They use "cutting teeth to rip up your skin"!!

In my last post I wrote about how I was procrastinating on my must-get-done knitting projects by working on a new garden plot in the yard.   Since then I discovered that there are swarms of biting gnats all over the place, preventing me from staying outside for very long unless I’m covered in bug spray (which I hate to use).  I’ve never in my life  — (I’m talking about decades here!) — been attacked by biting gnats before, and they are NASTY.   I get these apparently allergic reactions to them — huge swollen lumps on my scalp where they bite.  When the first one appeared I was really freaked out, of course thinking I had suddenly developed a tumor.  But I soon realized what it was (thanks to some quick online research), and now I’m prepared.   My citronella candles weren’t working very well with the gnats, so I got some soy lemongrass candles that work better (from Swan Creek Candle Co).  And I got some Jason Tea Tree shampoo and conditioner to make my scalp less inviting to the bugs.  And I cover my exposed skin with lavender lotion as an extra precaution.  And believe it or not, it seems to work.  I just watered the flowers and mowed the lawn and didn’t get a single bite.  Hurray!

But get a load of this explanation of why the gnat bites are so awful:

So why does it hurt like mad when a gnat takes a meal from your arm or, even worse, your scalp? The secret is in the mouth parts. Sand gnats don’t just puncture your skin like mosquitoes do. Instead they rip it open using sharp cutting teeth located on the mandible [scary pictures if you follow the link below]. After inserting two sharp, sword-like blades into the skin as anchors, the sand gnat uses the cutting teeth to rip up the skin and get the blood flowing. As if that weren’t enough, the gnat then squirts a chemical into the open wound to inhibit blood clotting. The tiny pool of blood that forms is then sucked up through a straw-like structure called the proboscis. Some human victims have allergic reactions to the chemical and must endure itchy red spots or even swollen welts.”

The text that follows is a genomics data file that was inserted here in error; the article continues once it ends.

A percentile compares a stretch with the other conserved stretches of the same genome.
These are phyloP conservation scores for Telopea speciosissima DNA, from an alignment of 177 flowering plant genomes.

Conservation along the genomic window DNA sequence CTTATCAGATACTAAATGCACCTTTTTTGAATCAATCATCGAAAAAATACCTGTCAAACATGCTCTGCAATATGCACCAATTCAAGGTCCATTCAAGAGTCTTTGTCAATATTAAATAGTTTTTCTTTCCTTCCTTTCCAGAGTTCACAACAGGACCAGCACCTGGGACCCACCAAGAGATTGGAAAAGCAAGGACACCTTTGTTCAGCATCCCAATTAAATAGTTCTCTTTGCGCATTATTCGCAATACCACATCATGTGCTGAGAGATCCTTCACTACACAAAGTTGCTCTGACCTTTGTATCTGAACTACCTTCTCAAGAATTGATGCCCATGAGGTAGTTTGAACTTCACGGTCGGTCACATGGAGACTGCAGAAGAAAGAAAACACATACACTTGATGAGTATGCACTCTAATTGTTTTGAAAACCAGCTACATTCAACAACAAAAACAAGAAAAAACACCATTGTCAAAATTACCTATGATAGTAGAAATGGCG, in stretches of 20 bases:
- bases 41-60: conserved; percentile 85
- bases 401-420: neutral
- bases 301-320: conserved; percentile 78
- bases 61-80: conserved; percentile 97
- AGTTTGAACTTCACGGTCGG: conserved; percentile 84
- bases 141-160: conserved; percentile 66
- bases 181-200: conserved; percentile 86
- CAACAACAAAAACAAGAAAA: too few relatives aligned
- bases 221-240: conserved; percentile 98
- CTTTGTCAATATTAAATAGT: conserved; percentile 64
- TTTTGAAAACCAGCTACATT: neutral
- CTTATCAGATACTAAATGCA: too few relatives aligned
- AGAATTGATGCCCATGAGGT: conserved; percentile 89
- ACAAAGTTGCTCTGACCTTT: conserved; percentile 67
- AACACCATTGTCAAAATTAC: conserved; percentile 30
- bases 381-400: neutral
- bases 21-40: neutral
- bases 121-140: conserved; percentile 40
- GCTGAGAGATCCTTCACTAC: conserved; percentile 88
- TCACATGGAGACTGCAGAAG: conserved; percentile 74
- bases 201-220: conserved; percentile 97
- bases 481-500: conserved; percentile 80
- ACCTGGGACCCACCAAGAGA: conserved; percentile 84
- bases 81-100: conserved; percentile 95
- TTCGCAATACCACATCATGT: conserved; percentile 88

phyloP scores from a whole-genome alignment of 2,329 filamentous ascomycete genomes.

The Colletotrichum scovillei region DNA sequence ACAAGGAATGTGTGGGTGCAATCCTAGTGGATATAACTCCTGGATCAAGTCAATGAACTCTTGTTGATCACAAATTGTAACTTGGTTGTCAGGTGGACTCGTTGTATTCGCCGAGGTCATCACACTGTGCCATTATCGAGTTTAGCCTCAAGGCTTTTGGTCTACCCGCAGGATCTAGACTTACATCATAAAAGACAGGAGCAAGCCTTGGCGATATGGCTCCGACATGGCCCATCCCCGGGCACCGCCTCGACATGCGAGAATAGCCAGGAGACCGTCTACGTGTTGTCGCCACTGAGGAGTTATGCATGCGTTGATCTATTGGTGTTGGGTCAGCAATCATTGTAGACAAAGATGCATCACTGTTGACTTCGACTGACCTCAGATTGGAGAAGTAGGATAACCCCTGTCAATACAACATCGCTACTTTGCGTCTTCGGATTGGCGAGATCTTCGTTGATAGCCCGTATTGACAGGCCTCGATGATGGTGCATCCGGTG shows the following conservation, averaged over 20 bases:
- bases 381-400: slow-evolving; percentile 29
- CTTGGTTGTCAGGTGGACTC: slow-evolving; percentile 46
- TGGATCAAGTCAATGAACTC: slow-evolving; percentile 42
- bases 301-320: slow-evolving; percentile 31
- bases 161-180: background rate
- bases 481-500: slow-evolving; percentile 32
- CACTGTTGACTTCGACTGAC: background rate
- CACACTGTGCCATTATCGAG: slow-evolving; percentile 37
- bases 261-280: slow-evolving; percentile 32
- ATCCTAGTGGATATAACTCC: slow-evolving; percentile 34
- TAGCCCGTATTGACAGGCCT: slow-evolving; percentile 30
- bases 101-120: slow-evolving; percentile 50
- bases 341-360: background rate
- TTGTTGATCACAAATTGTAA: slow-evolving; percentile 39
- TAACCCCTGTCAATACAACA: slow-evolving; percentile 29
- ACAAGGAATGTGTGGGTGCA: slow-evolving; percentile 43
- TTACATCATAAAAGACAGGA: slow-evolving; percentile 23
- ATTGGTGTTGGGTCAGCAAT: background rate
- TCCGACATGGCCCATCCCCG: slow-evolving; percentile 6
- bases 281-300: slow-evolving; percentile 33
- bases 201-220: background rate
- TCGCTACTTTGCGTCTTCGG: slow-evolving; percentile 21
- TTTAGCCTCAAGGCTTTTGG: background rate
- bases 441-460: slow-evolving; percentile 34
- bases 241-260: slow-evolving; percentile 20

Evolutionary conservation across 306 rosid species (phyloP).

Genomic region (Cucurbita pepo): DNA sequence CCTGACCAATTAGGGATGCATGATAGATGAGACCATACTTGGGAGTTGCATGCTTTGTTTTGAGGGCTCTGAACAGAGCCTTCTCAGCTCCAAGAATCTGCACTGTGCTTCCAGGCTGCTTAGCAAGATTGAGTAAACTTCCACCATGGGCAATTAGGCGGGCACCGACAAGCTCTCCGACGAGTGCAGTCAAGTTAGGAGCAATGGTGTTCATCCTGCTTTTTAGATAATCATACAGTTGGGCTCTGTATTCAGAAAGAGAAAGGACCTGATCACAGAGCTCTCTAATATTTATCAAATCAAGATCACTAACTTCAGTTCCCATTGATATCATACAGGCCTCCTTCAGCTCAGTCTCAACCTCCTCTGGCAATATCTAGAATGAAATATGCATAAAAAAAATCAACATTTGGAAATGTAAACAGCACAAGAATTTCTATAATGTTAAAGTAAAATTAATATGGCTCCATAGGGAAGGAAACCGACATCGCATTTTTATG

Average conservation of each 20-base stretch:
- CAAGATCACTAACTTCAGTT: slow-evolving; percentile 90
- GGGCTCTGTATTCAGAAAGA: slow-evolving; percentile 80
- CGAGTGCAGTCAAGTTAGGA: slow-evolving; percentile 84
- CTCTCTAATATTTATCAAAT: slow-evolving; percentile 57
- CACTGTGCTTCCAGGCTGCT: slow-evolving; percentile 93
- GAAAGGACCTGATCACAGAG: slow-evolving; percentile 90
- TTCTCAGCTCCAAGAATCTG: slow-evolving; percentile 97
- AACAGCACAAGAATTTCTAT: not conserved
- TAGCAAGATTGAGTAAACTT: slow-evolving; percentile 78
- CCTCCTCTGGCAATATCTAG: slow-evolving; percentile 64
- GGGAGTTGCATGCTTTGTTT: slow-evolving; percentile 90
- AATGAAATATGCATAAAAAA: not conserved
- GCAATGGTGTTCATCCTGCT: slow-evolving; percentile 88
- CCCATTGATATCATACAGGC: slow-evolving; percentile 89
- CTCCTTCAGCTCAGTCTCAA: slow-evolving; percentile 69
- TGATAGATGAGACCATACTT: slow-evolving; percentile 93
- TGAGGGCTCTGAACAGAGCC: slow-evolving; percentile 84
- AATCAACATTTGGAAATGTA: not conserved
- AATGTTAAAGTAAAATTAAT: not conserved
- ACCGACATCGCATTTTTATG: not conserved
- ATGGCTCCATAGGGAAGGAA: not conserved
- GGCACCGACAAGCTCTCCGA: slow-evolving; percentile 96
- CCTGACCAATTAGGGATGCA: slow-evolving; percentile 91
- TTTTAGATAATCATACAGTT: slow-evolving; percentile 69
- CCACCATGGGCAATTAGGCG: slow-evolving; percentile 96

Pretty disgusting,  huh?  I’ve been asking around and it sounds like lots of people are being attacked by gnats this year, at least around here.  Ick.

Knitting progress

I’m 2/3 of the way done with the first sleeve on the Tranquility jacket (I need to come up with a name for this design asap), and now I feel a bit more confident that I’ll have enough yarn to finish (but it’ll be close).

Such slow knitting...but such nice yarn!!

Such slow knitting...but such nice yarn!!

The blue Rufflicious is going much slower but I haven’t given up yet on getting it done in time for TNNA.   Why do knitters do this to themselves?  And I say “knitters” because I know lots of other people who attempt to get things knitted on unrealistic timetables and end up pulling their hair out instead.  I’ve tried it a couple of times before, hoping to get a special garment done for an office party or other special occasion.  (Usually unsuccessfully….)  I’ve learned to always have a backup outfit ready to go, just in case.

Now if I can just keep my hands off the gorgeous Misti Alpaca that arrived from Webs yesterday….sooo soft!

Happy Memorial Day to those of you in the US.   Remember, be a safe BBQ’er!

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